What general principles govern small business valuation?
The fair market value of any interest in an “unmarketable business,” whether it is structured as a partnership, corporation, limited liability company, or a proprietorship, is the amount that a willing buyer, whether an individual or a corporation, would pay for the interest to a willing seller, neither being under any compulsion to buy or to sell and both having reasonable knowledge of the relevant facts. The net value is determined on the basis of all relevant factors, including the following:
(1)The value of all the assets of the business, tangible and intangible, including goodwill;
(2)The demonstrated earning capacity of the business; and
(3)The other factors set forth in the regulations relating to valuation of corporate stock, to the extent applicable.
Adequately determining the value of a small business’ “goodwill” requires special attention, as it is an especially fact intensive determination. Complete financial and other data upon which the valuation is based should be submitted with the relevant tax return, including copies of reports of examinations of the business made by accountants, engineers, or any technical experts as close to the applicable valuation date as possible.
Professional appraisers, courts and the IRS generally follow the principles laid out in Revenue Ruling 59-60 when valuing the stock of a closely-held corporation or the stock of corporations where market quotations are not readily available. The factors outlined in Revenue Ruling 59-60 also apply in valuing interests of other business entities, such as closely-held partnerships or LLCs, for gift tax or estate tax purposes.
In the case of small business stock, where actual sale prices and bona fide bid and asked prices of the security of a closely held or other corporation are unavailable, fair market value (fmv) of the security is determined by taking into consideration the soundness of the security, the interest yield, the date of maturity and other relevant factors. In the case of shares of stock, fmv is determined by taking the company’s net worth, prospective earning power and dividend-paying capacity, and other relevant factors into consideration. In each case, “other relevant factors” include, but are not limited to: the goodwill of the business; the economic outlook of the particular industry; the company’s position in the industry and its management; the degree of control of the business represented by the block of stock to be valued; and the values of securities of corporations engaged in the same or similar lines of business which are listed on a stock exchange.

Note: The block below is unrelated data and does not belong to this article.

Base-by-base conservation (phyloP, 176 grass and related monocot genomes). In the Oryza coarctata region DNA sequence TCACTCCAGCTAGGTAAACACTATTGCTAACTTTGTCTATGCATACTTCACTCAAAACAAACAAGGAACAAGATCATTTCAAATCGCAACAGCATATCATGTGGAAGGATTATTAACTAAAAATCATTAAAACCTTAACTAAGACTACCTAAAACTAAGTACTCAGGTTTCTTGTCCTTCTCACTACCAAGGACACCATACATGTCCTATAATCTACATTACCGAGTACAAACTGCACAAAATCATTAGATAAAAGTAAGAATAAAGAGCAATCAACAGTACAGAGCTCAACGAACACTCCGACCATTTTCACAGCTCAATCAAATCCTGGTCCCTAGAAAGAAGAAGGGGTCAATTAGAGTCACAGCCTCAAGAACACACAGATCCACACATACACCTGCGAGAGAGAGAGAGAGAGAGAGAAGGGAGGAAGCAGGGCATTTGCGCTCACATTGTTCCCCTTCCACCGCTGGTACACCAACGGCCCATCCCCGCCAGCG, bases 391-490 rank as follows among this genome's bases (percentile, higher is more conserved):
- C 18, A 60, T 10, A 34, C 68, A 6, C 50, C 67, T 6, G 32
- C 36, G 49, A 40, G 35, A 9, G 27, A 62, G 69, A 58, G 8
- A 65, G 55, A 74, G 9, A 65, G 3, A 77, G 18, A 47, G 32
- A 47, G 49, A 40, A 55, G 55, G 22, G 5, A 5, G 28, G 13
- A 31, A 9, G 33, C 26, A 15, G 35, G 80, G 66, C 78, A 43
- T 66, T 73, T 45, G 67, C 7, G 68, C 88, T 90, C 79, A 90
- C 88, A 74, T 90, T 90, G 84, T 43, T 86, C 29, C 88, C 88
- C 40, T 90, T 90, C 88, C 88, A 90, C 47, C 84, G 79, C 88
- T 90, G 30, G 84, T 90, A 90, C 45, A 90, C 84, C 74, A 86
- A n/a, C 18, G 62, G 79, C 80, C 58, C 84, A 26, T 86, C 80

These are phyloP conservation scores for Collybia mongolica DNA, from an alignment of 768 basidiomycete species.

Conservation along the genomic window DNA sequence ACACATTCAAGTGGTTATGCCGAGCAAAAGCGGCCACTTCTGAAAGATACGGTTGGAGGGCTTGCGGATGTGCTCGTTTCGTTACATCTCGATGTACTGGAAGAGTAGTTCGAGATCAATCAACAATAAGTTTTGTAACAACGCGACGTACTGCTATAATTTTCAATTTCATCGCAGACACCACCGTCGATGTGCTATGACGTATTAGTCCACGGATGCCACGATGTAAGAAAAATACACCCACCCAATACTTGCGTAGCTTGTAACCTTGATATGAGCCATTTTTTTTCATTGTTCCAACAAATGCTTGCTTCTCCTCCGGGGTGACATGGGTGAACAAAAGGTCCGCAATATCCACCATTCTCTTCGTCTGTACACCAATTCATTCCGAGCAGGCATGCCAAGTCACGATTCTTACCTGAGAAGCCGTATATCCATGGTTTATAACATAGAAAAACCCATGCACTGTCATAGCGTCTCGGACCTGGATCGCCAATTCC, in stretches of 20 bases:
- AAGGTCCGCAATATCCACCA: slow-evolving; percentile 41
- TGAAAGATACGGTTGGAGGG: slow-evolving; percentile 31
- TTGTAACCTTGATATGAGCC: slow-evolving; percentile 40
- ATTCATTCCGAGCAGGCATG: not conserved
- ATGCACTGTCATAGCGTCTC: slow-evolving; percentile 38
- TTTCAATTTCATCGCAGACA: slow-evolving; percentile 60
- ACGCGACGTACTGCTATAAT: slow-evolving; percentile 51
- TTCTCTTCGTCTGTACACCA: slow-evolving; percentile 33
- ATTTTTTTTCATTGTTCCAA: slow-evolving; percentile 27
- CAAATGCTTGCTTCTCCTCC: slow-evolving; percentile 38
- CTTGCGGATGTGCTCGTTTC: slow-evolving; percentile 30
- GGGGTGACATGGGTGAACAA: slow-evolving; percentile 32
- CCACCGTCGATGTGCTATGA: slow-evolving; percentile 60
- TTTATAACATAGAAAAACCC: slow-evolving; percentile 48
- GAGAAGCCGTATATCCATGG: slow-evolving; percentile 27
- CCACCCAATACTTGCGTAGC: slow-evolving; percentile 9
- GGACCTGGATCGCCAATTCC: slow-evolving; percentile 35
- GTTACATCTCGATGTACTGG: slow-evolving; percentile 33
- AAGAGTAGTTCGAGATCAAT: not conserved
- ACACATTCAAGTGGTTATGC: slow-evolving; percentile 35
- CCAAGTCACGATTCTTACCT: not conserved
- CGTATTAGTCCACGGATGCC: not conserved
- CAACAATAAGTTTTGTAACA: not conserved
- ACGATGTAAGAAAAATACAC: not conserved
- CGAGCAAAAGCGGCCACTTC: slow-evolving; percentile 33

Typically, in a valuation challenge today, the courts will adopt a “winner take all” approach, rather than seeking a compromise position between the two parties’ competing valuation proposals. This is because the Tax Court has found that the “compromise the difference” approach that was historically used by the courts merely encouraged the parties to assert extreme values, forcing the courts to determine a reasonable middle ground between those two extreme positions. The IRS has adopted the “winner take all” approach due to a 1980 case finding that the parties were fully capable of reaching an agreement themselves in order to avoid the judicial process (and the related expenses) altogether. Therefore, the court reasoned that the threat that the other party’s valuation approach would be adopted in its entirety would motivate more careful analysis by the parties before resulting to judicial intervention. This is the approach that the majority of courts now take with respect to valuation decisions.
How does the existence of a buy-sell agreement impact small business valuation?
A buy-sell agreement can function as an important business succession planning tool, as it allows the business owners to plan for the orderly withdrawal of one or more business owners and will specify a predetermined method for determining the price of the business interests. Despite this, IRC Section 2703 provides that the value of any interest must be determined without regard to any option, agreement, or other right to acquire or use the property at a price less than the fair market value of the property (without regard to the option, agreement, or other restrictions) or any restriction on the right to sell or use the property (i.e., buy-sell agreement), unless the agreement meets the following requirements:
(1) It is a bona fide business arrangement;
(2) It is not a device to transfer the property to members of the decedent’s family for less than full or adequate consideration; and